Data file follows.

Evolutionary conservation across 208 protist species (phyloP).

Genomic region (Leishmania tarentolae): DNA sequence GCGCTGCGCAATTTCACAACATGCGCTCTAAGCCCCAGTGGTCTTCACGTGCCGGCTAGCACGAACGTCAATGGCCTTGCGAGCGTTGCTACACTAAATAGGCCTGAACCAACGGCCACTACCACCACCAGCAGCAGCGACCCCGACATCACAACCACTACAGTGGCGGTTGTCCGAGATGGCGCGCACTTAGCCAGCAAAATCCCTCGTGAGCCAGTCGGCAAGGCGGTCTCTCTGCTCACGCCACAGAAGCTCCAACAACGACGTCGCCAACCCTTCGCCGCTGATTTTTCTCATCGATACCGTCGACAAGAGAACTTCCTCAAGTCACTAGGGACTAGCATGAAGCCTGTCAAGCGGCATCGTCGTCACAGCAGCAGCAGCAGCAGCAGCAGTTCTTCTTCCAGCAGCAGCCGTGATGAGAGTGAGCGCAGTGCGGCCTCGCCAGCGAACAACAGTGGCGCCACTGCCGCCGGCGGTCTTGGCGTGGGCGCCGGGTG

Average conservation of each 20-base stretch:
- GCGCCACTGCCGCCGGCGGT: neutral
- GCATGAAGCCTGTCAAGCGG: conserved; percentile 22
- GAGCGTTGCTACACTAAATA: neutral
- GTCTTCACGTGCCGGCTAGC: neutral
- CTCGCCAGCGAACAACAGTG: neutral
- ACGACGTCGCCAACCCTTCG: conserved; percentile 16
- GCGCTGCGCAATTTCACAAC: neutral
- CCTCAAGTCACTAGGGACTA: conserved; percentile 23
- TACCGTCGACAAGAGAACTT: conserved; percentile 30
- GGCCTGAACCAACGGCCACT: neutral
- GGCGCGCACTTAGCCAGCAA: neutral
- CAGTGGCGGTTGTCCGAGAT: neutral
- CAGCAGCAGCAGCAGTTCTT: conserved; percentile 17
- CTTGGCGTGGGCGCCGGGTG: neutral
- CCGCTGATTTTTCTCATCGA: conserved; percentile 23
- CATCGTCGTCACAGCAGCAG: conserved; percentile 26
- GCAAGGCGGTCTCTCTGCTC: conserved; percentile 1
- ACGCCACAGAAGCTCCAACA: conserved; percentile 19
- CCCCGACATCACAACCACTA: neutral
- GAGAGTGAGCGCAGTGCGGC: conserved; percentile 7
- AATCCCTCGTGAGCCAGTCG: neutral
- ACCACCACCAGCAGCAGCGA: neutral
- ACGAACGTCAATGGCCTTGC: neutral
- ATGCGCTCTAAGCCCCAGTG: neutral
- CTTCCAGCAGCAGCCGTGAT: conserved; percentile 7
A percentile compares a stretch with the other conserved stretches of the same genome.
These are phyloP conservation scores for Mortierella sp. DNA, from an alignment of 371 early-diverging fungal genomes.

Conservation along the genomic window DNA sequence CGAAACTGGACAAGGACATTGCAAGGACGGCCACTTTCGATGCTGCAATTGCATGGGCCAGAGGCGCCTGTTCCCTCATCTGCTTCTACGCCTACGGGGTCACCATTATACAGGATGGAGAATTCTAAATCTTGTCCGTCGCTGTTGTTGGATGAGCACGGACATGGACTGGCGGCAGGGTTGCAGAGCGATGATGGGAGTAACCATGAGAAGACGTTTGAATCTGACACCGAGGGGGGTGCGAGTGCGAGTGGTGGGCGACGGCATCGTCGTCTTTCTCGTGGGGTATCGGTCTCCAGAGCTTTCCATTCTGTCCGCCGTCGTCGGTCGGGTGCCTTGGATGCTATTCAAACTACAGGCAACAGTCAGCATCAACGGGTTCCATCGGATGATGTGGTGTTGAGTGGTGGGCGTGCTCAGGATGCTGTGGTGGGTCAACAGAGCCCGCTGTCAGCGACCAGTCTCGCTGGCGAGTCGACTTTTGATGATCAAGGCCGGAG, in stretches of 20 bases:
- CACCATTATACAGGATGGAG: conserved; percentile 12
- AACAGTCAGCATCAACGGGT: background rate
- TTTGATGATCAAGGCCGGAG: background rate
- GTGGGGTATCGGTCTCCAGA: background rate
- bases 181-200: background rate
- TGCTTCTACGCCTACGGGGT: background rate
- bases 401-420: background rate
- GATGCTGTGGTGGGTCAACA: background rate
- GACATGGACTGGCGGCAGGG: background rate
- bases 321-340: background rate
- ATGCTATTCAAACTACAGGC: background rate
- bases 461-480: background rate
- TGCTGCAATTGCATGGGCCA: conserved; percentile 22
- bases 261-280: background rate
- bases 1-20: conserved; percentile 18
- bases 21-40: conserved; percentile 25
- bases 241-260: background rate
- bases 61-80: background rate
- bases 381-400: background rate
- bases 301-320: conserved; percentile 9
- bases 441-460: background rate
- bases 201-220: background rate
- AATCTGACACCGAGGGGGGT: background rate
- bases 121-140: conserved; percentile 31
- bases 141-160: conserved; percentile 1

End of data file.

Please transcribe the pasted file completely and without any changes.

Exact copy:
Evolutionary conservation across 208 protist species (phyloP).

Genomic region (Leishmania tarentolae): DNA sequence GCGCTGCGCAATTTCACAACATGCGCTCTAAGCCCCAGTGGTCTTCACGTGCCGGCTAGCACGAACGTCAATGGCCTTGCGAGCGTTGCTACACTAAATAGGCCTGAACCAACGGCCACTACCACCACCAGCAGCAGCGACCCCGACATCACAACCACTACAGTGGCGGTTGTCCGAGATGGCGCGCACTTAGCCAGCAAAATCCCTCGTGAGCCAGTCGGCAAGGCGGTCTCTCTGCTCACGCCACAGAAGCTCCAACAACGACGTCGCCAACCCTTCGCCGCTGATTTTTCTCATCGATACCGTCGACAAGAGAACTTCCTCAAGTCACTAGGGACTAGCATGAAGCCTGTCAAGCGGCATCGTCGTCACAGCAGCAGCAGCAGCAGCAGCAGTTCTTCTTCCAGCAGCAGCCGTGATGAGAGTGAGCGCAGTGCGGCCTCGCCAGCGAACAACAGTGGCGCCACTGCCGCCGGCGGTCTTGGCGTGGGCGCCGGGTG

Average conservation of each 20-base stretch:
- GCGCCACTGCCGCCGGCGGT: neutral
- GCATGAAGCCTGTCAAGCGG: conserved; percentile 22
- GAGCGTTGCTACACTAAATA: neutral
- GTCTTCACGTGCCGGCTAGC: neutral
- CTCGCCAGCGAACAACAGTG: neutral
- ACGACGTCGCCAACCCTTCG: conserved; percentile 16
- GCGCTGCGCAATTTCACAAC: neutral
- CCTCAAGTCACTAGGGACTA: conserved; percentile 23
- TACCGTCGACAAGAGAACTT: conserved; percentile 30
- GGCCTGAACCAACGGCCACT: neutral
- GGCGCGCACTTAGCCAGCAA: neutral
- CAGTGGCGGTTGTCCGAGAT: neutral
- CAGCAGCAGCAGCAGTTCTT: conserved; percentile 17
- CTTGGCGTGGGCGCCGGGTG: neutral
- CCGCTGATTTTTCTCATCGA: conserved; percentile 23
- CATCGTCGTCACAGCAGCAG: conserved; percentile 26
- GCAAGGCGGTCTCTCTGCTC: conserved; percentile 1
- ACGCCACAGAAGCTCCAACA: conserved; percentile 19
- CCCCGACATCACAACCACTA: neutral
- GAGAGTGAGCGCAGTGCGGC: conserved; percentile 7
- AATCCCTCGTGAGCCAGTCG: neutral
- ACCACCACCAGCAGCAGCGA: neutral
- ACGAACGTCAATGGCCTTGC: neutral
- ATGCGCTCTAAGCCCCAGTG: neutral
- CTTCCAGCAGCAGCCGTGAT: conserved; percentile 7
A percentile compares a stretch with the other conserved stretches of the same genome.
These are phyloP conservation scores for Mortierella sp. DNA, from an alignment of 371 early-diverging fungal genomes.

Conservation along the genomic window DNA sequence CGAAACTGGACAAGGACATTGCAAGGACGGCCACTTTCGATGCTGCAATTGCATGGGCCAGAGGCGCCTGTTCCCTCATCTGCTTCTACGCCTACGGGGTCACCATTATACAGGATGGAGAATTCTAAATCTTGTCCGTCGCTGTTGTTGGATGAGCACGGACATGGACTGGCGGCAGGGTTGCAGAGCGATGATGGGAGTAACCATGAGAAGACGTTTGAATCTGACACCGAGGGGGGTGCGAGTGCGAGTGGTGGGCGACGGCATCGTCGTCTTTCTCGTGGGGTATCGGTCTCCAGAGCTTTCCATTCTGTCCGCCGTCGTCGGTCGGGTGCCTTGGATGCTATTCAAACTACAGGCAACAGTCAGCATCAACGGGTTCCATCGGATGATGTGGTGTTGAGTGGTGGGCGTGCTCAGGATGCTGTGGTGGGTCAACAGAGCCCGCTGTCAGCGACCAGTCTCGCTGGCGAGTCGACTTTTGATGATCAAGGCCGGAG, in stretches of 20 bases:
- CACCATTATACAGGATGGAG: conserved; percentile 12
- AACAGTCAGCATCAACGGGT: background rate
- TTTGATGATCAAGGCCGGAG: background rate
- GTGGGGTATCGGTCTCCAGA: background rate
- bases 181-200: background rate
- TGCTTCTACGCCTACGGGGT: background rate
- bases 401-420: background rate
- GATGCTGTGGTGGGTCAACA: background rate
- GACATGGACTGGCGGCAGGG: background rate
- bases 321-340: background rate
- ATGCTATTCAAACTACAGGC: background rate
- bases 461-480: background rate
- TGCTGCAATTGCATGGGCCA: conserved; percentile 22
- bases 261-280: background rate
- bases 1-20: conserved; percentile 18
- bases 21-40: conserved; percentile 25
- bases 241-260: background rate
- bases 61-80: background rate
- bases 381-400: background rate
- bases 301-320: conserved; percentile 9
- bases 441-460: background rate
- bases 201-220: background rate
- AATCTGACACCGAGGGGGGT: background rate
- bases 121-140: conserved; percentile 31
- bases 141-160: conserved; percentile 1